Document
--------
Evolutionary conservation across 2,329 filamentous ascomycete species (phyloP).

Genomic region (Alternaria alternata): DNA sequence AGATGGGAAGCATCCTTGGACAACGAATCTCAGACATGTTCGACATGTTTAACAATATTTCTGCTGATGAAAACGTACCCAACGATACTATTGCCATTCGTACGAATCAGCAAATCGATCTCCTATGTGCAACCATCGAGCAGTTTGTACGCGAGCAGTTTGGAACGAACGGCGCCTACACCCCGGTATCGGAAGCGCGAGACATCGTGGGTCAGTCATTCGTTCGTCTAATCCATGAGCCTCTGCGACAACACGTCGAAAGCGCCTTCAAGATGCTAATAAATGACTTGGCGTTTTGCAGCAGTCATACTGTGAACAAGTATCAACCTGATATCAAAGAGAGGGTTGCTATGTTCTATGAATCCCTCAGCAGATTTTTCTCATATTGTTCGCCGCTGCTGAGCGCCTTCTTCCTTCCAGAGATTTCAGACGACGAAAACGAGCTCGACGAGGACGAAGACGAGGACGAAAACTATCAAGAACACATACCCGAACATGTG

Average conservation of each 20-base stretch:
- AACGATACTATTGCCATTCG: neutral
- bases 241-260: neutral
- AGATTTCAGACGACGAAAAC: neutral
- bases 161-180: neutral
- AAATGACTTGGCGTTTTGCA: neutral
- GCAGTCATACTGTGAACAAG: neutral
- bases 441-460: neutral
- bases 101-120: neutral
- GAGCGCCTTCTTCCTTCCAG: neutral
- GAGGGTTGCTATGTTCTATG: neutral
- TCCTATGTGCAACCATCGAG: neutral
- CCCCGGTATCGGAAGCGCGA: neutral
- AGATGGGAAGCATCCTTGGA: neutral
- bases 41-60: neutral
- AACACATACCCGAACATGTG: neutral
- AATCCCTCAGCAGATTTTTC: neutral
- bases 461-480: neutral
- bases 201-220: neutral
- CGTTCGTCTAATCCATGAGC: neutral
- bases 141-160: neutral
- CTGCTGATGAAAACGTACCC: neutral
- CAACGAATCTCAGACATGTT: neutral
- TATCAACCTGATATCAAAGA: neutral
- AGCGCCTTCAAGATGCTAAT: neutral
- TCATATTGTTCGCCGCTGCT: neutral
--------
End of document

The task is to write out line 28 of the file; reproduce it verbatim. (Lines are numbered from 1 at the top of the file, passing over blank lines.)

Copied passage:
- TCATATTGTTCGCCGCTGCT: neutral